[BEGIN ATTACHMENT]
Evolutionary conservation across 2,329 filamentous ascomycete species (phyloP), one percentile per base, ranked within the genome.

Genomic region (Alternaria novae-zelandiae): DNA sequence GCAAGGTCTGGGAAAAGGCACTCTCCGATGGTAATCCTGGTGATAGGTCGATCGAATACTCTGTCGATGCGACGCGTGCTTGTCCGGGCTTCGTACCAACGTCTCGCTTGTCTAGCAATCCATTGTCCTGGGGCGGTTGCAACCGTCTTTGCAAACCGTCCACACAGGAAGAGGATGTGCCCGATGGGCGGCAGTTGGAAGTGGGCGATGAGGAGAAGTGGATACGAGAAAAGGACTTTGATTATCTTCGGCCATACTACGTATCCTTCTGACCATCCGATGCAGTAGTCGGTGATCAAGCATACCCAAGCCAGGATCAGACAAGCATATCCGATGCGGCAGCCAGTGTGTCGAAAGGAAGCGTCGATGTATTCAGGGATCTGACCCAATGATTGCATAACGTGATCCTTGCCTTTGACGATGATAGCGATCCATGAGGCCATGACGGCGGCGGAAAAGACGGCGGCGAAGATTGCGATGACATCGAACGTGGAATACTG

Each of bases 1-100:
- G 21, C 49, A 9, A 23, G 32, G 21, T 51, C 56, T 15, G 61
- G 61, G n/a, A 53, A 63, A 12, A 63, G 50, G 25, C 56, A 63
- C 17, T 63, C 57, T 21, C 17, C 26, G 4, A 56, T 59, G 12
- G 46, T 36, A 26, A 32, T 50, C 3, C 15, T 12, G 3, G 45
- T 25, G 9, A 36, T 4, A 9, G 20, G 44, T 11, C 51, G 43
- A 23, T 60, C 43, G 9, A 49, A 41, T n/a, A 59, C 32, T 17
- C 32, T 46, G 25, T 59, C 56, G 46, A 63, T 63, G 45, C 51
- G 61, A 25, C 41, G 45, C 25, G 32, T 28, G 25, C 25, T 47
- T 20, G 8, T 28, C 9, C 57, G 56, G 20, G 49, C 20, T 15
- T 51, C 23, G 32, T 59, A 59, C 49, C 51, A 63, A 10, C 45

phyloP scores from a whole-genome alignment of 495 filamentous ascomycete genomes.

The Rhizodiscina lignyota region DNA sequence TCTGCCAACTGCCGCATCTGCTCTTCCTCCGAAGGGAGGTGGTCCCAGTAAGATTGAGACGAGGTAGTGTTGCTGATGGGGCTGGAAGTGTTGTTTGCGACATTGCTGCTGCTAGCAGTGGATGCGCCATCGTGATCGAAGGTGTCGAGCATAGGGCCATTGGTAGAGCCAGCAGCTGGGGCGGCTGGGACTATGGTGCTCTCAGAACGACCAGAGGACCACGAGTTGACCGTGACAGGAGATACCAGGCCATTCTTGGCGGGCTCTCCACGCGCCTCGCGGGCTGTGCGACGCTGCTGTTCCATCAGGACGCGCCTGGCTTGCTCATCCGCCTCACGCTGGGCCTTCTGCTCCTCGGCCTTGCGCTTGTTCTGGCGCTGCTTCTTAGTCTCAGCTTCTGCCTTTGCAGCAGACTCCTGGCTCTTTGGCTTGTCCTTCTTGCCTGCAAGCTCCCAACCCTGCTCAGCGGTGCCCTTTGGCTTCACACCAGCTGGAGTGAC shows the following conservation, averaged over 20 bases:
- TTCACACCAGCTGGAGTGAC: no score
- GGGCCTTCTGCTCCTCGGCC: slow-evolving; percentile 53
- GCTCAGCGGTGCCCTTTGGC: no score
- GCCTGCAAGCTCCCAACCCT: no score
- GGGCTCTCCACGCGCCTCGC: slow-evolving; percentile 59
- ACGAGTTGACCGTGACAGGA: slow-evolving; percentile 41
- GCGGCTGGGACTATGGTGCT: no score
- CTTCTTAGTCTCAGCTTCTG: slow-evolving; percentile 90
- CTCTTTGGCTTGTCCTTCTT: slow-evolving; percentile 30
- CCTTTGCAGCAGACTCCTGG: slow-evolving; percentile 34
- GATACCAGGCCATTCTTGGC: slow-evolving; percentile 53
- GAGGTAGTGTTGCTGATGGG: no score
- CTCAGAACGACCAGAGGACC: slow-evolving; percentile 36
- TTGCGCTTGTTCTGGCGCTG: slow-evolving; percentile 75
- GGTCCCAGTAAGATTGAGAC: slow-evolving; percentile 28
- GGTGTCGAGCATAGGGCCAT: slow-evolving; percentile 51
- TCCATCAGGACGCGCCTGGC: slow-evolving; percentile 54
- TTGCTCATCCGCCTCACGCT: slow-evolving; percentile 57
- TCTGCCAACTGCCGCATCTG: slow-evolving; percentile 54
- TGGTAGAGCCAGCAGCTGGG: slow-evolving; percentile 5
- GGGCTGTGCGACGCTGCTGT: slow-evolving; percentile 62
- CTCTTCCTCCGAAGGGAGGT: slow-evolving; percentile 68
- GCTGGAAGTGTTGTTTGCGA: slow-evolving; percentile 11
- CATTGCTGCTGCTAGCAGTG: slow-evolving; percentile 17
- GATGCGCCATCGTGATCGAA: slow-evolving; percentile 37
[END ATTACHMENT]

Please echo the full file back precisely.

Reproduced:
Evolutionary conservation across 2,329 filamentous ascomycete species (phyloP), one percentile per base, ranked within the genome.

Genomic region (Alternaria novae-zelandiae): DNA sequence GCAAGGTCTGGGAAAAGGCACTCTCCGATGGTAATCCTGGTGATAGGTCGATCGAATACTCTGTCGATGCGACGCGTGCTTGTCCGGGCTTCGTACCAACGTCTCGCTTGTCTAGCAATCCATTGTCCTGGGGCGGTTGCAACCGTCTTTGCAAACCGTCCACACAGGAAGAGGATGTGCCCGATGGGCGGCAGTTGGAAGTGGGCGATGAGGAGAAGTGGATACGAGAAAAGGACTTTGATTATCTTCGGCCATACTACGTATCCTTCTGACCATCCGATGCAGTAGTCGGTGATCAAGCATACCCAAGCCAGGATCAGACAAGCATATCCGATGCGGCAGCCAGTGTGTCGAAAGGAAGCGTCGATGTATTCAGGGATCTGACCCAATGATTGCATAACGTGATCCTTGCCTTTGACGATGATAGCGATCCATGAGGCCATGACGGCGGCGGAAAAGACGGCGGCGAAGATTGCGATGACATCGAACGTGGAATACTG

Each of bases 1-100:
- G 21, C 49, A 9, A 23, G 32, G 21, T 51, C 56, T 15, G 61
- G 61, G n/a, A 53, A 63, A 12, A 63, G 50, G 25, C 56, A 63
- C 17, T 63, C 57, T 21, C 17, C 26, G 4, A 56, T 59, G 12
- G 46, T 36, A 26, A 32, T 50, C 3, C 15, T 12, G 3, G 45
- T 25, G 9, A 36, T 4, A 9, G 20, G 44, T 11, C 51, G 43
- A 23, T 60, C 43, G 9, A 49, A 41, T n/a, A 59, C 32, T 17
- C 32, T 46, G 25, T 59, C 56, G 46, A 63, T 63, G 45, C 51
- G 61, A 25, C 41, G 45, C 25, G 32, T 28, G 25, C 25, T 47
- T 20, G 8, T 28, C 9, C 57, G 56, G 20, G 49, C 20, T 15
- T 51, C 23, G 32, T 59, A 59, C 49, C 51, A 63, A 10, C 45

phyloP scores from a whole-genome alignment of 495 filamentous ascomycete genomes.

The Rhizodiscina lignyota region DNA sequence TCTGCCAACTGCCGCATCTGCTCTTCCTCCGAAGGGAGGTGGTCCCAGTAAGATTGAGACGAGGTAGTGTTGCTGATGGGGCTGGAAGTGTTGTTTGCGACATTGCTGCTGCTAGCAGTGGATGCGCCATCGTGATCGAAGGTGTCGAGCATAGGGCCATTGGTAGAGCCAGCAGCTGGGGCGGCTGGGACTATGGTGCTCTCAGAACGACCAGAGGACCACGAGTTGACCGTGACAGGAGATACCAGGCCATTCTTGGCGGGCTCTCCACGCGCCTCGCGGGCTGTGCGACGCTGCTGTTCCATCAGGACGCGCCTGGCTTGCTCATCCGCCTCACGCTGGGCCTTCTGCTCCTCGGCCTTGCGCTTGTTCTGGCGCTGCTTCTTAGTCTCAGCTTCTGCCTTTGCAGCAGACTCCTGGCTCTTTGGCTTGTCCTTCTTGCCTGCAAGCTCCCAACCCTGCTCAGCGGTGCCCTTTGGCTTCACACCAGCTGGAGTGAC shows the following conservation, averaged over 20 bases:
- TTCACACCAGCTGGAGTGAC: no score
- GGGCCTTCTGCTCCTCGGCC: slow-evolving; percentile 53
- GCTCAGCGGTGCCCTTTGGC: no score
- GCCTGCAAGCTCCCAACCCT: no score
- GGGCTCTCCACGCGCCTCGC: slow-evolving; percentile 59
- ACGAGTTGACCGTGACAGGA: slow-evolving; percentile 41
- GCGGCTGGGACTATGGTGCT: no score
- CTTCTTAGTCTCAGCTTCTG: slow-evolving; percentile 90
- CTCTTTGGCTTGTCCTTCTT: slow-evolving; percentile 30
- CCTTTGCAGCAGACTCCTGG: slow-evolving; percentile 34
- GATACCAGGCCATTCTTGGC: slow-evolving; percentile 53
- GAGGTAGTGTTGCTGATGGG: no score
- CTCAGAACGACCAGAGGACC: slow-evolving; percentile 36
- TTGCGCTTGTTCTGGCGCTG: slow-evolving; percentile 75
- GGTCCCAGTAAGATTGAGAC: slow-evolving; percentile 28
- GGTGTCGAGCATAGGGCCAT: slow-evolving; percentile 51
- TCCATCAGGACGCGCCTGGC: slow-evolving; percentile 54
- TTGCTCATCCGCCTCACGCT: slow-evolving; percentile 57
- TCTGCCAACTGCCGCATCTG: slow-evolving; percentile 54
- TGGTAGAGCCAGCAGCTGGG: slow-evolving; percentile 5
- GGGCTGTGCGACGCTGCTGT: slow-evolving; percentile 62
- CTCTTCCTCCGAAGGGAGGT: slow-evolving; percentile 68
- GCTGGAAGTGTTGTTTGCGA: slow-evolving; percentile 11
- CATTGCTGCTGCTAGCAGTG: slow-evolving; percentile 17
- GATGCGCCATCGTGATCGAA: slow-evolving; percentile 37